Benjamin Woolfield Mountfort (1825 – 1898)

Benjamin Woolfield Mountfort stepped off the Charlotte Jane – full of ambition and cathedral-sized dreams! Born in Birmingham, England, the young Benjamin moved to London and studied architecture. Finishing his studies in 1848, he rolled up his sleeves and practised his new trade right there in London.

With Emily, his wife of 18 days, his brother Charles and his wife and sister Susannah, he boarded the Charlotte Jane and sailed bravely to a new world. I’m sure when Benjamin walked along the jetty towards the Lyttelton of 1850 with its 4 immigration barracks, 2 pubs and 12 or so houses, he must have stared over the place with a deep wondering breath. Disappointment soon followed as there was no real demand for an architect at that early stage of the colony.

Two years would pass before Benjamin was hired for his first design job; the Most Holy Trinity Church in Lyttelton. I’m sure this project boosted his spirits as he had been running a stationary shop to make ends meet. He even gave drawing lessons. In a crushing blow, the church did not survive past 1857 as it was buffeted by bad weather and was deemed unsafe. I’m sure being told that only his lack of knowledge of native timber and local weather was too blame for this failure did little to lessen Benjamin’s disappointment.

It was also around this time that Benjamin went into business with his brother-in-law, Isaac Luck. These two would face some of the most exciting projects in the colony to date.

In 1855, Benjamin drew up the first designs of the Canterbury Provincial Council Buildings! The wooden beginnings to the Provincial Council Buildings have survived the 2010/2011 earthquakes with great grace!! What’s an amazing thought is that these wooden areas of the chambers were planned to be eventually rebuilt in stone! What stopped these plans? The Provincial Government was abolished in 1877 and the building suddenly had no purpose. I think if this rebuild had happened, the chambers would have been damaged beyond repair!

Another one of their early commissions still stands today in Otago in the shape of St John’s Anglican Church. This church is still serving its Anglican community today!

Benjamin was commissioned for the building of the Roman Catholic Cathedral of the Blessed Sacrament. Of course Benjamin’s original wooden structure was upgraded and enlarged to stone in 1901. Badly damaged in 2010/2011 earthquakes, a rebuild is planned.

In 1864, Benjamin became the official Provincial Architect. In 1869 he began the designs for the Canterbury Museum and the Canterbury College, now our Arts Centre. Again, badly damaged in the 2010/2011 earthquakes, a rebuild is well under way.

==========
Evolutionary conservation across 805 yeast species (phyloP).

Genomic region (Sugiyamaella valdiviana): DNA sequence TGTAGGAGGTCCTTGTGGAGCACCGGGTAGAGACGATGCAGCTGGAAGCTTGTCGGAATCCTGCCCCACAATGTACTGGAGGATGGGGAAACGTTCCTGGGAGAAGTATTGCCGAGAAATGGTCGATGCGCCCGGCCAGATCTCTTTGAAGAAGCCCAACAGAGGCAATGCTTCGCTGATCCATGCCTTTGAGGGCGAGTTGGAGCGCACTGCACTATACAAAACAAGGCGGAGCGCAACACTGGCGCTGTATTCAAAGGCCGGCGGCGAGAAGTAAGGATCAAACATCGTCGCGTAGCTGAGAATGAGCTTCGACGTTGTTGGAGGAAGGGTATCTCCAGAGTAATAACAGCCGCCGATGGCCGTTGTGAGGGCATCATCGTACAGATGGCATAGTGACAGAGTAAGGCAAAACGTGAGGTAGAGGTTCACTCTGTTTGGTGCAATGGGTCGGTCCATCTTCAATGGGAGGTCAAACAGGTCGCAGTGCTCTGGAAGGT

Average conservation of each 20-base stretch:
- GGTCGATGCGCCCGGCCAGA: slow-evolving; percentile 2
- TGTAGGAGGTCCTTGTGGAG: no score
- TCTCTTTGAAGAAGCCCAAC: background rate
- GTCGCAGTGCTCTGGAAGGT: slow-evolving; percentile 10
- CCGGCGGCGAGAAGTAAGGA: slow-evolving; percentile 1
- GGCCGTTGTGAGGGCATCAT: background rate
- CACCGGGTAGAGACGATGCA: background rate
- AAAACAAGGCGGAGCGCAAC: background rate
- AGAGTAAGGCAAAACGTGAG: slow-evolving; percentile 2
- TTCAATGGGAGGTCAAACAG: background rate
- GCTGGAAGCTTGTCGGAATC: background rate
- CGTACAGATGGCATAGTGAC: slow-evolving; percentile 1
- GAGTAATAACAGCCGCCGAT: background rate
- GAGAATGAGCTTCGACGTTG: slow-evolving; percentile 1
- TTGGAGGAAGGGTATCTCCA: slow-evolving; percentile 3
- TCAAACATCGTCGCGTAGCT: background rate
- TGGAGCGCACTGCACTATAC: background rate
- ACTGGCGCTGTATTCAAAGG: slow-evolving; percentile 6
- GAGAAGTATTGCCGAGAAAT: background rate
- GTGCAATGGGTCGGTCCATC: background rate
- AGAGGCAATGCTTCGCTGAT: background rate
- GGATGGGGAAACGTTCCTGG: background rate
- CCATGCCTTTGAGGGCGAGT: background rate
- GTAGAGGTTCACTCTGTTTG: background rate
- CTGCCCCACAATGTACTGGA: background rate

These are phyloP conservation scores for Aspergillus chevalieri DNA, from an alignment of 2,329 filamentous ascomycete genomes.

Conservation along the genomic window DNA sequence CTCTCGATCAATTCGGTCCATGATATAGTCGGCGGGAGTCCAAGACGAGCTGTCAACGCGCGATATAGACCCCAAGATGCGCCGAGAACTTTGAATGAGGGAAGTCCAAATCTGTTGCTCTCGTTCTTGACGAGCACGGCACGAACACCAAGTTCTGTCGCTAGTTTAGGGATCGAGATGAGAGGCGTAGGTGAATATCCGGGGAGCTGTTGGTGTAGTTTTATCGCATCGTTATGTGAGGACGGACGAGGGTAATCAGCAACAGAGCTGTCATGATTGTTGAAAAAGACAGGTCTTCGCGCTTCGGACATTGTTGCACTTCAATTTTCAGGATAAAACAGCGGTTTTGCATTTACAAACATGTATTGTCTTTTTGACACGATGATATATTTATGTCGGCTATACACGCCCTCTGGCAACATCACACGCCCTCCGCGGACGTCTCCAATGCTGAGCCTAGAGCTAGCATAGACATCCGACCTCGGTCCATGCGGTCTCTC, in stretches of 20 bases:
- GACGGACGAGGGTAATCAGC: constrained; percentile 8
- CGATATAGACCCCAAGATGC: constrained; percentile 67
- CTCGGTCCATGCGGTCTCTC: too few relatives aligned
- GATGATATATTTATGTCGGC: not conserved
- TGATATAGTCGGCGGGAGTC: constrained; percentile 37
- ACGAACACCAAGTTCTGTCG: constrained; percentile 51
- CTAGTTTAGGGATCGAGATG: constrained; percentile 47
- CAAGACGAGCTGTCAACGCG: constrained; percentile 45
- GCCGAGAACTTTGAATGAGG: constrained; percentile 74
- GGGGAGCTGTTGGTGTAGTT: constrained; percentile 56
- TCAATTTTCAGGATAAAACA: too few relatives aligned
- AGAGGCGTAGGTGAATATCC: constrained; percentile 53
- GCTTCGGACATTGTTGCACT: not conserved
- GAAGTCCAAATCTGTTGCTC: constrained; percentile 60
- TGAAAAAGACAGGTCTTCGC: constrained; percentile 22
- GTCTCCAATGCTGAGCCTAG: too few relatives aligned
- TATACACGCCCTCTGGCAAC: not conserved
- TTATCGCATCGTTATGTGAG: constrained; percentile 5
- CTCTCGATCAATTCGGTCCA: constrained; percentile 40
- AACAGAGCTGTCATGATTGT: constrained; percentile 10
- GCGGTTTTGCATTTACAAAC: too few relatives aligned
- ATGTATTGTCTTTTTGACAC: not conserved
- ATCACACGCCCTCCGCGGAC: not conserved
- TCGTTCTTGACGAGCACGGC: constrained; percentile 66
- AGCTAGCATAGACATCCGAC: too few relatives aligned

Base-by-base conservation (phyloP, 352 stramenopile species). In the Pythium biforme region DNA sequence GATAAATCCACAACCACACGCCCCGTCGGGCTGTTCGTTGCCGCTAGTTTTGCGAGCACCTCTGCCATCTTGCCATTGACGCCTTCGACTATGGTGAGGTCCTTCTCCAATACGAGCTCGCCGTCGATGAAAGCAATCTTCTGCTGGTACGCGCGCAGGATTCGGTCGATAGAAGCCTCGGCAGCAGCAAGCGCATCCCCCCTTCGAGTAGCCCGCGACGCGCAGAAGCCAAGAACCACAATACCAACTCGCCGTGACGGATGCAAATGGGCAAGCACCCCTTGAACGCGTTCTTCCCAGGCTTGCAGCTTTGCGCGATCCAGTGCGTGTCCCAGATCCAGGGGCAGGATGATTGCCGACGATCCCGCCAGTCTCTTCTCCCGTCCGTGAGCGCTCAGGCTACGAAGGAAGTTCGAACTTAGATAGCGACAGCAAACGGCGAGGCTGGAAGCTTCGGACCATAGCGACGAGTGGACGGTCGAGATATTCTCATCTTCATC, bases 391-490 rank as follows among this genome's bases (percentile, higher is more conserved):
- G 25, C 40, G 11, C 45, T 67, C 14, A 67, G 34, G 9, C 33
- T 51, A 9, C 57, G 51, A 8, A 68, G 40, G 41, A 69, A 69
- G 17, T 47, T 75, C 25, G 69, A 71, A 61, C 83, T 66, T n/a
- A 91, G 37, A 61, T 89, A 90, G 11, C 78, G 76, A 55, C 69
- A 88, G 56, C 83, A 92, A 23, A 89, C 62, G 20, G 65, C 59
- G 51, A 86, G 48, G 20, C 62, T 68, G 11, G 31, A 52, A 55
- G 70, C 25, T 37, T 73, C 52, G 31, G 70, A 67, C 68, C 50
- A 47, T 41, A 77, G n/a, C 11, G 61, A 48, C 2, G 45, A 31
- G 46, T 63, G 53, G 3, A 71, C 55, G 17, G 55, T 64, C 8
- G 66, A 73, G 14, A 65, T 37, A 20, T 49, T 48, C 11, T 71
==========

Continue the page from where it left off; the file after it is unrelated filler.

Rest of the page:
George Gilbert Scott was commissioned to design the Anglican Cathedral that was to be built in Ridleys (Cathedral) Square. Benjamin offered his help which George leaped at. He wanted Benjamin to be the supervising architect but was refused by the Church. A few years and after a few hurdles, Benjamin fully made his entrance into the project. He took the liberty of the absent architect and altered a few things in the design; such as the tower and the west porch which we know as the entrance. The bold Benjamin even added the north porch to the Cathedral. Unfortunately, the Cathedral would not be finished until 4 years after his death.

By the 1880’s Benjamin had over 40 churches under his belt. He not only designed churches for Christchurch but all over the country. In 1881, Benjamin drew up the plans for the St John’s Cathedral in Napier. St John’s would be the first of Benjamin’s designs to become a victim of an earthquake. It was knocked down due to the damage done by the 1931 Napier Earthquake.

In 1884, Benjamin designed his first stone church in the shape of the Church of the Good Shepard in Phillipstown, Christchurch. This church was lost to the quakes.
In 1884, Benjamin broke a world record that is still held today. He designed the biggest wooden church in the world. St Mary’s Cathedral in Auckland.

Benjamin is buried with his wife and three of his children at The Holy Trinity of Avonside in Linwood.

Other worthy mentions of Benjamin’s work is St Augustine Church in Waimate in 1872, Addington Prison in 1874, St Paul’s Church in Papanui in 1876 and the Sunnyside Asylum in 1891

*image of Benjamin Mountfort courtesy of *
*Photo of grave taken by Annette Bulovic*

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